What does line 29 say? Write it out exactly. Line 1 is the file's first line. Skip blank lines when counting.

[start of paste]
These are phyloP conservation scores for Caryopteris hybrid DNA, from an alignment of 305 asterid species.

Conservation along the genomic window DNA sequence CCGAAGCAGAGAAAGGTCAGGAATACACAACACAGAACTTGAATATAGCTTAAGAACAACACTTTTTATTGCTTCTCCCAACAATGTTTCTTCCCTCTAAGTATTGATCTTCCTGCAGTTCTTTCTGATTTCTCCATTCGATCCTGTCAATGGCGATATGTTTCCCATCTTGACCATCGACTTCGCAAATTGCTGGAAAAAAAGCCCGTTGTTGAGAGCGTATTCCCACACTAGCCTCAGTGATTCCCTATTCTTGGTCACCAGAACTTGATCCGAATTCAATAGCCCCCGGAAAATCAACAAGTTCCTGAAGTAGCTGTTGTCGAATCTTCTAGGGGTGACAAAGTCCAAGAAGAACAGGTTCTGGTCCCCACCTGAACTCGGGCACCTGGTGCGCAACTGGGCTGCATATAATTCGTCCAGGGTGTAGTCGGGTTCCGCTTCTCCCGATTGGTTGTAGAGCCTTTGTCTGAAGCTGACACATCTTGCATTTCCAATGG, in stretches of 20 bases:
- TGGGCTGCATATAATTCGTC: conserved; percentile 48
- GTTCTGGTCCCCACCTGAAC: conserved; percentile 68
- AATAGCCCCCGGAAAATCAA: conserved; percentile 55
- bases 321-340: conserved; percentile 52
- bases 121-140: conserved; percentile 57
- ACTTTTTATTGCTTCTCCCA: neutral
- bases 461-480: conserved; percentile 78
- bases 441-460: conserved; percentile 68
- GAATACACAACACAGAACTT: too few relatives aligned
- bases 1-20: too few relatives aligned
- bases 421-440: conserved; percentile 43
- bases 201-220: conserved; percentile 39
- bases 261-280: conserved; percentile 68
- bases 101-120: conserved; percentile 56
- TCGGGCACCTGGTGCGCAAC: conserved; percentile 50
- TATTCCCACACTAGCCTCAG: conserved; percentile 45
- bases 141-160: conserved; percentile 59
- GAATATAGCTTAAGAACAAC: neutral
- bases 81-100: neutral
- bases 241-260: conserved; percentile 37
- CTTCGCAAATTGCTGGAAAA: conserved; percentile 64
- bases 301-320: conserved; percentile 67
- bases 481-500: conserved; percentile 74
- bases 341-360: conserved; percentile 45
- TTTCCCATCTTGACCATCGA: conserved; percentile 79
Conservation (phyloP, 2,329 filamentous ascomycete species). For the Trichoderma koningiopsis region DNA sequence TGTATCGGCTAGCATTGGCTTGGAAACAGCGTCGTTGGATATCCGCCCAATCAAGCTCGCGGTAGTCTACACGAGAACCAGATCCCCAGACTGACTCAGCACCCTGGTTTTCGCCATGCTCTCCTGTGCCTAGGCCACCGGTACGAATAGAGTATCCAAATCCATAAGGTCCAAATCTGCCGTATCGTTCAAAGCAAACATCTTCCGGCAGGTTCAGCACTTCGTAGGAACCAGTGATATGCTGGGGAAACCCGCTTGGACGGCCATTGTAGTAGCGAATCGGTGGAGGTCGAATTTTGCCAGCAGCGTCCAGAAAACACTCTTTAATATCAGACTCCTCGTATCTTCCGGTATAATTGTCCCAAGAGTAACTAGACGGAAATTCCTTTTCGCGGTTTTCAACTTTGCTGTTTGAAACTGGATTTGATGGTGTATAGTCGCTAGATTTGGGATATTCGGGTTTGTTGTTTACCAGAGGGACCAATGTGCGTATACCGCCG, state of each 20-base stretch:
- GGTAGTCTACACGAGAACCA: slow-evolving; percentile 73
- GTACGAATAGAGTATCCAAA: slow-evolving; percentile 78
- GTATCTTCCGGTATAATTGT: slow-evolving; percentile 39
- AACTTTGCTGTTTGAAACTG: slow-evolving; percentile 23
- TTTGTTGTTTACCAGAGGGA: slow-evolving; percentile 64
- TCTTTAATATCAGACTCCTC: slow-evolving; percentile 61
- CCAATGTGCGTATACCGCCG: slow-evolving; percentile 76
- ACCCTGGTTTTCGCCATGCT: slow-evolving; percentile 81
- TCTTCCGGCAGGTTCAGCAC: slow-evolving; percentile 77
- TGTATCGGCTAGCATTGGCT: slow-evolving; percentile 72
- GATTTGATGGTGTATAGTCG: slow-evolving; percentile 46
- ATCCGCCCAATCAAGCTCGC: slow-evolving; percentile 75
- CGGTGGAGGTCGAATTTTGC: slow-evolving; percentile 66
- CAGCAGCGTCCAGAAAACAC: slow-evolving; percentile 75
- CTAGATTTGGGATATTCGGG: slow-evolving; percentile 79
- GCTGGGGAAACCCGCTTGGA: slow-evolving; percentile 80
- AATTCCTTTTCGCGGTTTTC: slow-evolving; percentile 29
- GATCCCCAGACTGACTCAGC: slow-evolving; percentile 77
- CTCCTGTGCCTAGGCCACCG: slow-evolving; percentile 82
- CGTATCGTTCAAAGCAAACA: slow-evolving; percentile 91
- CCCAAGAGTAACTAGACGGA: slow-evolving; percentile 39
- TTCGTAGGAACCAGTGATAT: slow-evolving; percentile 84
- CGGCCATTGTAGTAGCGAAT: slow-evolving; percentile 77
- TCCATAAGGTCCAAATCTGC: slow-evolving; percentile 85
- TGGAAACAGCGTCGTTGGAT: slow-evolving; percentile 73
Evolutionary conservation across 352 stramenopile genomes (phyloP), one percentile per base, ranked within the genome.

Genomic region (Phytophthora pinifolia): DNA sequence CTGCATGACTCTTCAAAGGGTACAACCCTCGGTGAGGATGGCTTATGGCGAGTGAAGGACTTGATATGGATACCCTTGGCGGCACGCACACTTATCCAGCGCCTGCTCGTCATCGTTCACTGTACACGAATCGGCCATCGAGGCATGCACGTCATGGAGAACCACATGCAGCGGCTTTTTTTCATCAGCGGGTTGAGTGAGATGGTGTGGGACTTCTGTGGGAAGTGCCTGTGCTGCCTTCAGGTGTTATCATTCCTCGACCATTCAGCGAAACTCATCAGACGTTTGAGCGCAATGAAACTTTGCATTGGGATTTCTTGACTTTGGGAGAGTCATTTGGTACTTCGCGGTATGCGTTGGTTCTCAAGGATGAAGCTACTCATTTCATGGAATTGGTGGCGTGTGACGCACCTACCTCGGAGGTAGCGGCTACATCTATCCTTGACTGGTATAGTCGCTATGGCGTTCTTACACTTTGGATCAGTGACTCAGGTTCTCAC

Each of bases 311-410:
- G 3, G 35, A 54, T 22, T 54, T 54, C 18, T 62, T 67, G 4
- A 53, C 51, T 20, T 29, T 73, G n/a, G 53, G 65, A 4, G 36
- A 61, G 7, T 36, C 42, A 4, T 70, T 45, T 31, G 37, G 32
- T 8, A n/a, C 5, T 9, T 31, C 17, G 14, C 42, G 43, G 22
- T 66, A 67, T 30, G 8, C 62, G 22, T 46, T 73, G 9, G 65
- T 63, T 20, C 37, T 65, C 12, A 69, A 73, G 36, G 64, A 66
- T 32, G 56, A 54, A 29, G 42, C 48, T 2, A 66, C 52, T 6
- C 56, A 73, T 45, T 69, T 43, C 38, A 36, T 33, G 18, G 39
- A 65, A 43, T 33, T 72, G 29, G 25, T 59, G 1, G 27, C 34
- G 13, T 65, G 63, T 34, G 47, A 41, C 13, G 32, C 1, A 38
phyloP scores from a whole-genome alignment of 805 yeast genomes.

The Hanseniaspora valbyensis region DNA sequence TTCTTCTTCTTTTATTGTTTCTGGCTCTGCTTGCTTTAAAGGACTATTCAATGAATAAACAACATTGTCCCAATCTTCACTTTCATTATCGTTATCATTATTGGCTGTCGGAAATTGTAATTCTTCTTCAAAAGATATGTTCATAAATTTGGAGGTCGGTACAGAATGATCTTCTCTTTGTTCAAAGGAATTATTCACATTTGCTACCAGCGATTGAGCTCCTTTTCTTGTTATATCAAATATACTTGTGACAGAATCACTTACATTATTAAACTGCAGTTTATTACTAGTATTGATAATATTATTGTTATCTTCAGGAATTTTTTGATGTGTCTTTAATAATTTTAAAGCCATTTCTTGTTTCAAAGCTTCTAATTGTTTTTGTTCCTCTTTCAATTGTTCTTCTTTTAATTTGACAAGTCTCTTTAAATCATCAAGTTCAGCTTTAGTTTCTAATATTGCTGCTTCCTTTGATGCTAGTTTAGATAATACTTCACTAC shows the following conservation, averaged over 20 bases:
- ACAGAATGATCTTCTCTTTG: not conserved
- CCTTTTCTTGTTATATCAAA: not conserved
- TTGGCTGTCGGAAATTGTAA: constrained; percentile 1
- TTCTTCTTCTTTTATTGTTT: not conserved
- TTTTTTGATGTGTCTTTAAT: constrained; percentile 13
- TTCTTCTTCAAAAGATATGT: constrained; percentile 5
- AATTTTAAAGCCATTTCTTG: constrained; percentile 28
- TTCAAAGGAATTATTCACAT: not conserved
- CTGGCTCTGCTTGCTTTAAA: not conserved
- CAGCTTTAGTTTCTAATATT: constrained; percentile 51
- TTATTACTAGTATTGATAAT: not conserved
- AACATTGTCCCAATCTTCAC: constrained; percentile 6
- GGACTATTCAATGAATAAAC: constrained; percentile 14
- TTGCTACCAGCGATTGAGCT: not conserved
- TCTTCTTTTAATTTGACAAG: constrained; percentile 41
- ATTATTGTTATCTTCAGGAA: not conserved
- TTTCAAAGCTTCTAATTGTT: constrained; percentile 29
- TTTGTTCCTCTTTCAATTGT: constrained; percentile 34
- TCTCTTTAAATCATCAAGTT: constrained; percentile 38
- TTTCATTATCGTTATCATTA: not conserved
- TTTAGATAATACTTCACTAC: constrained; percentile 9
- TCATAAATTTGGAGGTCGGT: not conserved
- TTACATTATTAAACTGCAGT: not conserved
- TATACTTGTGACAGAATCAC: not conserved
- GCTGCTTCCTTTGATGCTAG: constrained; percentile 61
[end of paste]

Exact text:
- GGTAGTCTACACGAGAACCA: slow-evolving; percentile 73